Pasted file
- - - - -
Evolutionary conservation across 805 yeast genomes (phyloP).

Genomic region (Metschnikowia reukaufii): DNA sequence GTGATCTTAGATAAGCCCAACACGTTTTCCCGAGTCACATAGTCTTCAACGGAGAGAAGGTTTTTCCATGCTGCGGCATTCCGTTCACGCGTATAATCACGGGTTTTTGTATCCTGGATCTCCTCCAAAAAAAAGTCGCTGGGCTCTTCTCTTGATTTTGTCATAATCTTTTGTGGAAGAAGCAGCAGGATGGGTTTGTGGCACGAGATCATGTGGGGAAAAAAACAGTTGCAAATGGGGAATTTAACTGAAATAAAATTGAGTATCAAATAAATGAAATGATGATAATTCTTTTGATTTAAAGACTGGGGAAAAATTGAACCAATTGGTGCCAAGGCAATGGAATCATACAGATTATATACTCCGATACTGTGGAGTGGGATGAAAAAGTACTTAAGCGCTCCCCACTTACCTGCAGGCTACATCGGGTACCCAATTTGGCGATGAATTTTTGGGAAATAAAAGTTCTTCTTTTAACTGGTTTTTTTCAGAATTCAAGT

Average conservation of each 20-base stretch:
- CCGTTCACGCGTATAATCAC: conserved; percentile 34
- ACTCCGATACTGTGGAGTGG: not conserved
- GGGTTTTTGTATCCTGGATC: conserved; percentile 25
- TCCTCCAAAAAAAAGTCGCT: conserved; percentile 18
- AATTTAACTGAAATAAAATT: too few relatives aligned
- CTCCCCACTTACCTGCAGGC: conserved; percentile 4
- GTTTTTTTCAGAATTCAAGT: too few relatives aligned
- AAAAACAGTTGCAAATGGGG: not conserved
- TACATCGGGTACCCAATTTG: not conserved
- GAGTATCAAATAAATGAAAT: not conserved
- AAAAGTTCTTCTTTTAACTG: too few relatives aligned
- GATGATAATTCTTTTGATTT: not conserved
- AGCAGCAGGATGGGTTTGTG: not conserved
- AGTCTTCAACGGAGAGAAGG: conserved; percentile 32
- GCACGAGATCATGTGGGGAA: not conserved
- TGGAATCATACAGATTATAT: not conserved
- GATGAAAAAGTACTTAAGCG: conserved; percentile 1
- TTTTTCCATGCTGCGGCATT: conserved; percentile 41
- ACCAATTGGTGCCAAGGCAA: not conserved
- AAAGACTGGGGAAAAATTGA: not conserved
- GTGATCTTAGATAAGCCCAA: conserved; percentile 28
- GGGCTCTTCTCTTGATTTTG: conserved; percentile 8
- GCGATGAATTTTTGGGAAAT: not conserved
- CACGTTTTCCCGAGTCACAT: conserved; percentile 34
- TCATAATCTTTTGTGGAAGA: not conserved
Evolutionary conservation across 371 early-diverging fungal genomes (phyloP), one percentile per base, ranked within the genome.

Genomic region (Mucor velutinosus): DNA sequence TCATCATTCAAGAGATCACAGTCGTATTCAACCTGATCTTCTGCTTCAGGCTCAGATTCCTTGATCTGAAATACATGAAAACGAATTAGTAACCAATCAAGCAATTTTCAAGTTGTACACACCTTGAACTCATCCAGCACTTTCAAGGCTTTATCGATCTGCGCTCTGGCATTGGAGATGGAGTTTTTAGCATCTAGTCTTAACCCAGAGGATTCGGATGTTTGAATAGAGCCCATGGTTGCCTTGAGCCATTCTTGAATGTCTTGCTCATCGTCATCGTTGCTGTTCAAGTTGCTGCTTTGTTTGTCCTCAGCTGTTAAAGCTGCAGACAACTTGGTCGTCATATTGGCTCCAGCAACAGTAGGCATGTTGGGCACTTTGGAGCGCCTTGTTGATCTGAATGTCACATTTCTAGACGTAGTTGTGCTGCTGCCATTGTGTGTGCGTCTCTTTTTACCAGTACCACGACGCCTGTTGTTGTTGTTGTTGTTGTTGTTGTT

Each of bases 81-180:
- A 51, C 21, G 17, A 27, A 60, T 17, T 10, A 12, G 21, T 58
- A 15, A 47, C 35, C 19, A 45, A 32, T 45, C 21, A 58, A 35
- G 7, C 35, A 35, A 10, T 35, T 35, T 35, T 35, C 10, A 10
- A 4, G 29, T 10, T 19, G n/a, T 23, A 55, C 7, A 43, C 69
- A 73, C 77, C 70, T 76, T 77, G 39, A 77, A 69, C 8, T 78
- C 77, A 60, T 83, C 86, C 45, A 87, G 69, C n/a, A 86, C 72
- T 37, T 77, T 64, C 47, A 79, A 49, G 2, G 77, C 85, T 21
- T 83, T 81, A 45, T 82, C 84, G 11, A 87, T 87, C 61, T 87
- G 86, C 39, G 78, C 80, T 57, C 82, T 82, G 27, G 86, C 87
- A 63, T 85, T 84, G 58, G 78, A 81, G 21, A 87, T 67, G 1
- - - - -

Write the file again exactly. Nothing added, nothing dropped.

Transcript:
Evolutionary conservation across 805 yeast genomes (phyloP).

Genomic region (Metschnikowia reukaufii): DNA sequence GTGATCTTAGATAAGCCCAACACGTTTTCCCGAGTCACATAGTCTTCAACGGAGAGAAGGTTTTTCCATGCTGCGGCATTCCGTTCACGCGTATAATCACGGGTTTTTGTATCCTGGATCTCCTCCAAAAAAAAGTCGCTGGGCTCTTCTCTTGATTTTGTCATAATCTTTTGTGGAAGAAGCAGCAGGATGGGTTTGTGGCACGAGATCATGTGGGGAAAAAAACAGTTGCAAATGGGGAATTTAACTGAAATAAAATTGAGTATCAAATAAATGAAATGATGATAATTCTTTTGATTTAAAGACTGGGGAAAAATTGAACCAATTGGTGCCAAGGCAATGGAATCATACAGATTATATACTCCGATACTGTGGAGTGGGATGAAAAAGTACTTAAGCGCTCCCCACTTACCTGCAGGCTACATCGGGTACCCAATTTGGCGATGAATTTTTGGGAAATAAAAGTTCTTCTTTTAACTGGTTTTTTTCAGAATTCAAGT

Average conservation of each 20-base stretch:
- CCGTTCACGCGTATAATCAC: conserved; percentile 34
- ACTCCGATACTGTGGAGTGG: not conserved
- GGGTTTTTGTATCCTGGATC: conserved; percentile 25
- TCCTCCAAAAAAAAGTCGCT: conserved; percentile 18
- AATTTAACTGAAATAAAATT: too few relatives aligned
- CTCCCCACTTACCTGCAGGC: conserved; percentile 4
- GTTTTTTTCAGAATTCAAGT: too few relatives aligned
- AAAAACAGTTGCAAATGGGG: not conserved
- TACATCGGGTACCCAATTTG: not conserved
- GAGTATCAAATAAATGAAAT: not conserved
- AAAAGTTCTTCTTTTAACTG: too few relatives aligned
- GATGATAATTCTTTTGATTT: not conserved
- AGCAGCAGGATGGGTTTGTG: not conserved
- AGTCTTCAACGGAGAGAAGG: conserved; percentile 32
- GCACGAGATCATGTGGGGAA: not conserved
- TGGAATCATACAGATTATAT: not conserved
- GATGAAAAAGTACTTAAGCG: conserved; percentile 1
- TTTTTCCATGCTGCGGCATT: conserved; percentile 41
- ACCAATTGGTGCCAAGGCAA: not conserved
- AAAGACTGGGGAAAAATTGA: not conserved
- GTGATCTTAGATAAGCCCAA: conserved; percentile 28
- GGGCTCTTCTCTTGATTTTG: conserved; percentile 8
- GCGATGAATTTTTGGGAAAT: not conserved
- CACGTTTTCCCGAGTCACAT: conserved; percentile 34
- TCATAATCTTTTGTGGAAGA: not conserved
Evolutionary conservation across 371 early-diverging fungal genomes (phyloP), one percentile per base, ranked within the genome.

Genomic region (Mucor velutinosus): DNA sequence TCATCATTCAAGAGATCACAGTCGTATTCAACCTGATCTTCTGCTTCAGGCTCAGATTCCTTGATCTGAAATACATGAAAACGAATTAGTAACCAATCAAGCAATTTTCAAGTTGTACACACCTTGAACTCATCCAGCACTTTCAAGGCTTTATCGATCTGCGCTCTGGCATTGGAGATGGAGTTTTTAGCATCTAGTCTTAACCCAGAGGATTCGGATGTTTGAATAGAGCCCATGGTTGCCTTGAGCCATTCTTGAATGTCTTGCTCATCGTCATCGTTGCTGTTCAAGTTGCTGCTTTGTTTGTCCTCAGCTGTTAAAGCTGCAGACAACTTGGTCGTCATATTGGCTCCAGCAACAGTAGGCATGTTGGGCACTTTGGAGCGCCTTGTTGATCTGAATGTCACATTTCTAGACGTAGTTGTGCTGCTGCCATTGTGTGTGCGTCTCTTTTTACCAGTACCACGACGCCTGTTGTTGTTGTTGTTGTTGTTGTTGTT

Each of bases 81-180:
- A 51, C 21, G 17, A 27, A 60, T 17, T 10, A 12, G 21, T 58
- A 15, A 47, C 35, C 19, A 45, A 32, T 45, C 21, A 58, A 35
- G 7, C 35, A 35, A 10, T 35, T 35, T 35, T 35, C 10, A 10
- A 4, G 29, T 10, T 19, G n/a, T 23, A 55, C 7, A 43, C 69
- A 73, C 77, C 70, T 76, T 77, G 39, A 77, A 69, C 8, T 78
- C 77, A 60, T 83, C 86, C 45, A 87, G 69, C n/a, A 86, C 72
- T 37, T 77, T 64, C 47, A 79, A 49, G 2, G 77, C 85, T 21
- T 83, T 81, A 45, T 82, C 84, G 11, A 87, T 87, C 61, T 87
- G 86, C 39, G 78, C 80, T 57, C 82, T 82, G 27, G 86, C 87
- A 63, T 85, T 84, G 58, G 78, A 81, G 21, A 87, T 67, G 1